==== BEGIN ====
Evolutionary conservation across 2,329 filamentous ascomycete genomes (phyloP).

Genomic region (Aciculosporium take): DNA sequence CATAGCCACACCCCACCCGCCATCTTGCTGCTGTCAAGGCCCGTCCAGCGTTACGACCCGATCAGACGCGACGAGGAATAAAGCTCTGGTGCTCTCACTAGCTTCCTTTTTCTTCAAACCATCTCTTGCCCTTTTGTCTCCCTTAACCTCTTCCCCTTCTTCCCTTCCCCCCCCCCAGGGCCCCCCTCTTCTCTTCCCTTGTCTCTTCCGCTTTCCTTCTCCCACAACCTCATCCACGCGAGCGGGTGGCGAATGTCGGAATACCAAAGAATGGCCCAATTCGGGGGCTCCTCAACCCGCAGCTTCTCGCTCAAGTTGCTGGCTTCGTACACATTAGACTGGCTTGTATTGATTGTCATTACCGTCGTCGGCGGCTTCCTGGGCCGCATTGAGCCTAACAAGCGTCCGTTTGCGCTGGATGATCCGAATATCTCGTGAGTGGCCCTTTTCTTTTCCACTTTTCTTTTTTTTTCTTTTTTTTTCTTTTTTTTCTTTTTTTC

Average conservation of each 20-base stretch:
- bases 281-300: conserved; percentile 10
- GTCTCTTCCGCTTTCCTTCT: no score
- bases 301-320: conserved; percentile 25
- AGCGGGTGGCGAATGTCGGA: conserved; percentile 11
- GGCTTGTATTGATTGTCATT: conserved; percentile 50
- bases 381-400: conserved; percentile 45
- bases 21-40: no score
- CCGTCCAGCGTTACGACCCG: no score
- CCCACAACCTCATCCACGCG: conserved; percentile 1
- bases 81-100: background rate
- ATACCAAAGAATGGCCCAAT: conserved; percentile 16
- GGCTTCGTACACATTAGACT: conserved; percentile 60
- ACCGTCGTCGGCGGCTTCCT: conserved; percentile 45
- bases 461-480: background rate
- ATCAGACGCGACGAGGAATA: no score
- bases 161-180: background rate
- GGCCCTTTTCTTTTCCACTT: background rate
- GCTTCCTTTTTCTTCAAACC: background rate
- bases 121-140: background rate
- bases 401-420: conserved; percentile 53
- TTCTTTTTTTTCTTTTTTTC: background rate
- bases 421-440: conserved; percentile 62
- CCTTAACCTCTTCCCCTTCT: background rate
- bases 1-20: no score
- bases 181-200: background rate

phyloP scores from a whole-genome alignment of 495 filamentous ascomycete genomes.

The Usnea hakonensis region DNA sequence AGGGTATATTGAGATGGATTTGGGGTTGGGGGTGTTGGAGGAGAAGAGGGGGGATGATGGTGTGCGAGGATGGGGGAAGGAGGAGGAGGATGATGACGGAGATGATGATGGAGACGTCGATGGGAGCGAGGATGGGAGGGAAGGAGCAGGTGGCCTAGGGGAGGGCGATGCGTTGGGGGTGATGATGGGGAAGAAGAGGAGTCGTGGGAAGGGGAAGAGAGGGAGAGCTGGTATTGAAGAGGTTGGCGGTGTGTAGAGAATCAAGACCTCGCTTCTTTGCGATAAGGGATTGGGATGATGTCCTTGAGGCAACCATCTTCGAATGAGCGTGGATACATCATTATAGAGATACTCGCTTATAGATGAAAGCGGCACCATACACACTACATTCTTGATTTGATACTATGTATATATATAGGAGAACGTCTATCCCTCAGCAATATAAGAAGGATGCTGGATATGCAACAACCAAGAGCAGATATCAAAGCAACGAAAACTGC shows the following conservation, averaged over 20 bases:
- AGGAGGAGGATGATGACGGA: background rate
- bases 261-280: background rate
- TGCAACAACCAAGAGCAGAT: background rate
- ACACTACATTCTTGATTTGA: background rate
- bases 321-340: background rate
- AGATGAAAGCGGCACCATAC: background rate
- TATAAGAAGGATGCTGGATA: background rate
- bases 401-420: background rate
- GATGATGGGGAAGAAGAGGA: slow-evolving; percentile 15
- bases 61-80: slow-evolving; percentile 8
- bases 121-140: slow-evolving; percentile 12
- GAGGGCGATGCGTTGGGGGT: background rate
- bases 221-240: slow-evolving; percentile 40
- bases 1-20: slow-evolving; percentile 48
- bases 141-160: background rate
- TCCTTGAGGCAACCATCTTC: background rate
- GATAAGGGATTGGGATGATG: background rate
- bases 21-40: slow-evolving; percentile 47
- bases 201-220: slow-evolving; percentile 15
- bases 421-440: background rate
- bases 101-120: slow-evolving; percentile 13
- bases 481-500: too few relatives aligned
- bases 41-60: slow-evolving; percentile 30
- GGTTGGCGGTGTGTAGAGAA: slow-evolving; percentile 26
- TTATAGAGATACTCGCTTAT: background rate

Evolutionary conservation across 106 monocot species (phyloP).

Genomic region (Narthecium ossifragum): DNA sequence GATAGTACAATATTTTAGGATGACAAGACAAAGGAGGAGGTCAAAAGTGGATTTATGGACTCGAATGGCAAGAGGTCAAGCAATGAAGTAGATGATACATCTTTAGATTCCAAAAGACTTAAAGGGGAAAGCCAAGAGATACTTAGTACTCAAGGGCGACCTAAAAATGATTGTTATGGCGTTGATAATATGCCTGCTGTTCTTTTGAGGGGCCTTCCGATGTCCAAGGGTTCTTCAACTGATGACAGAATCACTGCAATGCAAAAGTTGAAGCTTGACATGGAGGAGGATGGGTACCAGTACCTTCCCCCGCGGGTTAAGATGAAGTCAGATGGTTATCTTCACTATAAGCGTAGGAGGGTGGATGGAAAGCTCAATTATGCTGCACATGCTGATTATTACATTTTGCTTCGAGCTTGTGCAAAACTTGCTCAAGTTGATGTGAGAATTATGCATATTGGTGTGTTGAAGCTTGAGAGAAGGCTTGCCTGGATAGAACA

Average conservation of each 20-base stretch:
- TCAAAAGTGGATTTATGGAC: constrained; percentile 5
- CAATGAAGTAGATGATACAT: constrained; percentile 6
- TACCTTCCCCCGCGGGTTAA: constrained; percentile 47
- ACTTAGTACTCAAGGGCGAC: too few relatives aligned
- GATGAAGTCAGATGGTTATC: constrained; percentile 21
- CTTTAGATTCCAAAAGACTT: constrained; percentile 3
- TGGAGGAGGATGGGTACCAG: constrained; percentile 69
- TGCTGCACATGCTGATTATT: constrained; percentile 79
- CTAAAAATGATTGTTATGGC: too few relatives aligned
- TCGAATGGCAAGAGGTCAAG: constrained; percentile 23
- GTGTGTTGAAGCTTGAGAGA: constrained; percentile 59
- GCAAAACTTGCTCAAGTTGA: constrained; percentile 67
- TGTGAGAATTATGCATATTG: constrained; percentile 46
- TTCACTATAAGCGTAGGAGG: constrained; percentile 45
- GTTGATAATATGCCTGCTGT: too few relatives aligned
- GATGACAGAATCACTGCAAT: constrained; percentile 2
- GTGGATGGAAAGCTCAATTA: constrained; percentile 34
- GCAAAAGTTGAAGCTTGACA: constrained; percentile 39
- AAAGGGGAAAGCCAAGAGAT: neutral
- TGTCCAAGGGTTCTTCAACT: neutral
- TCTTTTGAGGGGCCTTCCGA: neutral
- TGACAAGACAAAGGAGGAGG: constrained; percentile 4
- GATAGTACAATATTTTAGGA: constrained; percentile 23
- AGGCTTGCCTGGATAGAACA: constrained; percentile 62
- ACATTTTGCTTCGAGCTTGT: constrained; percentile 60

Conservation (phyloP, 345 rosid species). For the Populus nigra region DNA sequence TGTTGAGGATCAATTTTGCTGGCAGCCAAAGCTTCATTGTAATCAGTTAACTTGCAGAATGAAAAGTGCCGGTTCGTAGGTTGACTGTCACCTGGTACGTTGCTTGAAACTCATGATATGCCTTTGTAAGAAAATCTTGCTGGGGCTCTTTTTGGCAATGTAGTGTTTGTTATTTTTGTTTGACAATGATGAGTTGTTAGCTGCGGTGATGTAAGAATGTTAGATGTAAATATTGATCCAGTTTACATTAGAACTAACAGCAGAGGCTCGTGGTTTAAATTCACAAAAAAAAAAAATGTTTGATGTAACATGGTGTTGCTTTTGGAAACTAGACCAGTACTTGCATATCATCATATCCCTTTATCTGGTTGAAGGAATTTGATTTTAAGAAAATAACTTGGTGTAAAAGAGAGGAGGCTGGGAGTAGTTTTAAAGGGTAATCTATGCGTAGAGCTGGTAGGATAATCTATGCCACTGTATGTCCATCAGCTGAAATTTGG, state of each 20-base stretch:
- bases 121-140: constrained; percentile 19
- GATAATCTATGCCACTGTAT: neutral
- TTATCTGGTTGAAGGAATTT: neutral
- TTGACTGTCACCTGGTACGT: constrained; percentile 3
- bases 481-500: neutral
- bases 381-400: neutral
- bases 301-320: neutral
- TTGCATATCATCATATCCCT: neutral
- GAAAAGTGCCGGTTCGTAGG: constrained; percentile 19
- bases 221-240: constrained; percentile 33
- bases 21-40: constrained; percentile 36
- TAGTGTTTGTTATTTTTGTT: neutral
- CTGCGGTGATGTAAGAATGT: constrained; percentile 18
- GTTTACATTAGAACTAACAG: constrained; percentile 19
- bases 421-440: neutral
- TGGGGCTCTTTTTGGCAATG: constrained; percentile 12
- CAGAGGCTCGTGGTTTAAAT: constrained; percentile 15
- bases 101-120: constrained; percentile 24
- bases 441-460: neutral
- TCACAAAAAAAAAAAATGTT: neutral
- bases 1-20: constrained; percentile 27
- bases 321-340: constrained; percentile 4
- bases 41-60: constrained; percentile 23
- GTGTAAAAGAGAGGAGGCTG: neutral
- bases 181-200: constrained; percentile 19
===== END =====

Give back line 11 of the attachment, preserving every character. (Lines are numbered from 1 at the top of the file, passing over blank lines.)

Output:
- CCGTCCAGCGTTACGACCCG: no score